We followed the throng of people and found ourselves at another viewpoint, this one even more impressive than the last as it had sheer cliffs on three sides. It looked out over the River Elbe and the expanse of flat land which made where we were stood seem even more special. Of course Charlie doesn’t do heights, so we took it in turns to admire the view while he whimpered non-stop like a cricket at dusk. People stopped and cooed at him, ‘Ihr haben angst’ (he is afraid) I would tell them, they would smile, laugh and coo some more, and that is pretty much how the rest of our walk around the place went.
Our guidebook wasn’t wrong when it said that this is one of the most breathtaking spots in Germany. The tall fluted rocks (up to 305m high) provide panoramic views of the surrounding forests, cliffs and mountains as well as a great view along the River Elbe. We could see the busy car parks on the other side of the river and queues of people catching the foot passenger ferries over to the side we were on. The red faces of people at the top of the steps gave away the fact that it’s a decent climb from the river to the viewpoints, I’m glad we opted to head for the northern shore of the river. Jay told me earlier that Dresden is planning to build a bridge but UNESCO has threatened to revoke the sites listing if they do as it would spoil the area – I think I’m on UNESCO’s side, if you really want to be on the north bank of the river, just drive across it a few miles closer to Dresden like we did.
It’s not just the spectacular views that have got this place on the UNESCO world heritage list, there also used to be a wooden fortress here in the 13th Century. You can pay an extra €1.50 each to walk along a series of footbridges linking the crags on which the castle was built, but the remains of the castle are so few and the views just as spectacular elsewhere from free viewpoints – oh and Charlie’s whimpering would have gone up an octave – we didn’t bother. Instead we wandered a couple of times over the Basteibrücke (Bastei Bridge) which used to be made of wood so that when the fortress was under attack it could be torn down. Thankfully it’s now made of stone or we would never have got Charlie over it.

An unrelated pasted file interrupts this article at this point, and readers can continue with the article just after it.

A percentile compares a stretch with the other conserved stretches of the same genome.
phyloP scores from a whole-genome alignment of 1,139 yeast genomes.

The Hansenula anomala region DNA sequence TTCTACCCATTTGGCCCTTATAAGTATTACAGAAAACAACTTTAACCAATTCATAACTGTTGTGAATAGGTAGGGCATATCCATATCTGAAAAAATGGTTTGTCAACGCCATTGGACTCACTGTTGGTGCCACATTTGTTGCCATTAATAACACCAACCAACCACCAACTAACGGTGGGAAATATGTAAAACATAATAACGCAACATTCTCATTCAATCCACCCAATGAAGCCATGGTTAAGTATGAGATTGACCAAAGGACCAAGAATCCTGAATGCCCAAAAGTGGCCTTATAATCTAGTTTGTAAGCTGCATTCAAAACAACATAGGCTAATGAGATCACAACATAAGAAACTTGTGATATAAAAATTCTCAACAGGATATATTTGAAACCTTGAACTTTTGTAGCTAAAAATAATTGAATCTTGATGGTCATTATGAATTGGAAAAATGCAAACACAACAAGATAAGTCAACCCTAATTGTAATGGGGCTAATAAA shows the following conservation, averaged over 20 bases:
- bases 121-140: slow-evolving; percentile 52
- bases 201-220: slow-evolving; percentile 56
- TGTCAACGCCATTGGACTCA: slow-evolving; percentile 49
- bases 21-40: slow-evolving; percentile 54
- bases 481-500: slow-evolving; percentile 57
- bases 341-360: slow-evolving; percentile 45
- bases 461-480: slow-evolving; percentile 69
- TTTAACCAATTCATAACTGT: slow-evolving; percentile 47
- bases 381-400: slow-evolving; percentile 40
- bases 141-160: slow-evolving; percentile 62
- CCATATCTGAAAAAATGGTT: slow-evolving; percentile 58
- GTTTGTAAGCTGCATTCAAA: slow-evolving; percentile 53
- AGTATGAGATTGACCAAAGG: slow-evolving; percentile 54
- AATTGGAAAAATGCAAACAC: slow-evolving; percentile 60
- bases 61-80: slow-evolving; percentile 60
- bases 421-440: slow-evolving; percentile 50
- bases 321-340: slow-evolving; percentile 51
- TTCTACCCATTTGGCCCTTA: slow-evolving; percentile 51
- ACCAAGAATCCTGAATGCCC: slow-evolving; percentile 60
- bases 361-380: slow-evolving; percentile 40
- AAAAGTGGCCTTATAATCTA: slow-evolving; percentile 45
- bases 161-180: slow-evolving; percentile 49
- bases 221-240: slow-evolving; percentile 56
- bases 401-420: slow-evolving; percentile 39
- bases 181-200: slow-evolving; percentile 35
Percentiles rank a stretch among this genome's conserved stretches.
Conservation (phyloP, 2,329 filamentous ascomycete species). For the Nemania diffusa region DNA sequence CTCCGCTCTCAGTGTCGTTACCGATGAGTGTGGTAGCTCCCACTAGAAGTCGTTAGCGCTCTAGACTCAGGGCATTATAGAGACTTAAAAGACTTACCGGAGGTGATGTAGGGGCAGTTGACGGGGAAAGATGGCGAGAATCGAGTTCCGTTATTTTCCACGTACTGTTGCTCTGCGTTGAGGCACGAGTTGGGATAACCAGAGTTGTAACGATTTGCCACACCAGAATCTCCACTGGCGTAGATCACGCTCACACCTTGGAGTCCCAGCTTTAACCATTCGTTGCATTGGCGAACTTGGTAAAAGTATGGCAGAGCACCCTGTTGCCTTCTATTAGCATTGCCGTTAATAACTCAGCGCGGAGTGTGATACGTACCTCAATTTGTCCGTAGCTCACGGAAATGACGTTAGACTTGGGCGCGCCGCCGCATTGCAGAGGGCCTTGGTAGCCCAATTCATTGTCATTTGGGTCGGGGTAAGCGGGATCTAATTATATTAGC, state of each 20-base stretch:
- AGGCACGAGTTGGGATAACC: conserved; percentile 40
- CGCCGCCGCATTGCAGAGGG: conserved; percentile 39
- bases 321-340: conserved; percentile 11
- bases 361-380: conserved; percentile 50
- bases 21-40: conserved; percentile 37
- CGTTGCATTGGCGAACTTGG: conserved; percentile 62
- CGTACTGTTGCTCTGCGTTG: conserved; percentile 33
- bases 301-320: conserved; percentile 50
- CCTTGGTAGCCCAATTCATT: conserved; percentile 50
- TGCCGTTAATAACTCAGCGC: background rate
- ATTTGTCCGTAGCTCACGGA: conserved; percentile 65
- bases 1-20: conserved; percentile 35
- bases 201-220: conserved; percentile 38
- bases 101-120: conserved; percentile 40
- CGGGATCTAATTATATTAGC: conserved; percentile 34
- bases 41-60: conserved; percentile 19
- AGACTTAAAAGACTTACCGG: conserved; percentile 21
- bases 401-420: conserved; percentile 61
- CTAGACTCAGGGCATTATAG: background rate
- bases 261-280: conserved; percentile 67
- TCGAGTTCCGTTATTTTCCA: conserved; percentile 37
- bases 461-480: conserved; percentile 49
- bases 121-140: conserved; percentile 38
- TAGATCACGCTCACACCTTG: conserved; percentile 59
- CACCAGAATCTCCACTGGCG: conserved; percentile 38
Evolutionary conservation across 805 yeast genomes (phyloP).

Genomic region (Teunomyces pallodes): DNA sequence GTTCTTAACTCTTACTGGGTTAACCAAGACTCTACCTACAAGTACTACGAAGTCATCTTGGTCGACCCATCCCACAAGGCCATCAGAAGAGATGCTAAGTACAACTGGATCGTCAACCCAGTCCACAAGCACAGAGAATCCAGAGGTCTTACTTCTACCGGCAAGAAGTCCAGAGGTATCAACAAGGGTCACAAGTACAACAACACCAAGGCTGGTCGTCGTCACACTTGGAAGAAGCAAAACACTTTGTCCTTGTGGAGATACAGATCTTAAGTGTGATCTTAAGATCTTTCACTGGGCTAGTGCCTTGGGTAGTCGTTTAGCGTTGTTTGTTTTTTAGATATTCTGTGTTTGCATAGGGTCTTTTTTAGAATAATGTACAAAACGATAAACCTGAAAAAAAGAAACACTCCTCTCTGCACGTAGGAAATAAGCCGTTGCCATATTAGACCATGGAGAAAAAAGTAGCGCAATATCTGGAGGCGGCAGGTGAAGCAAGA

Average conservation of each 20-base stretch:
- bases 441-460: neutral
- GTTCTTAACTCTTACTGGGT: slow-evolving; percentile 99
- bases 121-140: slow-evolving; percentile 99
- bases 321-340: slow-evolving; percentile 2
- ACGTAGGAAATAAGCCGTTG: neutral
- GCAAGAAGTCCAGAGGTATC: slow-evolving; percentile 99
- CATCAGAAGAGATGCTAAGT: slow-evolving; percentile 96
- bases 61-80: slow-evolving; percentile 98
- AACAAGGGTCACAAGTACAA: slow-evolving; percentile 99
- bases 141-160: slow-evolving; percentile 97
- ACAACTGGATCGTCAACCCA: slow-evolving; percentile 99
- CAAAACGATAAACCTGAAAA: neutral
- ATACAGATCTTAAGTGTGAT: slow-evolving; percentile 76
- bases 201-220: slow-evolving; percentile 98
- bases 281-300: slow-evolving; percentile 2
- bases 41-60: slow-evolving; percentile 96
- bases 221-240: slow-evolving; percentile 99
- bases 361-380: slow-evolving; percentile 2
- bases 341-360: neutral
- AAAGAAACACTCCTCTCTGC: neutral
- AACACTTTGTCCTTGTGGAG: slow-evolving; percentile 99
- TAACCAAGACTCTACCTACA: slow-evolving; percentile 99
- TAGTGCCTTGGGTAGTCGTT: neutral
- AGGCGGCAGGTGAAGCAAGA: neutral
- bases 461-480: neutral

After we were convinced we’d climbed to every viewpoint we could we set off back towards Dave. The sun was shining and the temperature has cooled down a lot since Berlin, so we opted to walk back instead of getting the bus. We took a footpath through the trees which ran parallel to the road, then we switched to another which would take us the long way back via a nearby village – after all we could all do with a bit more exercise. As we reached the village the thunderous booms from the sky got closer and once again the heavens opened.
We took shelter next to an information board to wait it out, before continuing our walk back on a paved path through corn fields. If you’re ever visiting this area, there is free parking here – just head to Rathewalde and follow the signs for parking to the right once you are in the main village, a couple of hundred metres outside of it the pay machines stop.
We’re back in Dave now so the rain can come and go as it pleases. Jay is reading his new book Slaughterhouse Five which is about the Dresden bombing and I’m getting my CV up to scratch – eeek! We’re right down next to the border with the Czech Republic, so we might nip over there tomorrow as a short cut and to pick up some cheeky cheap beers!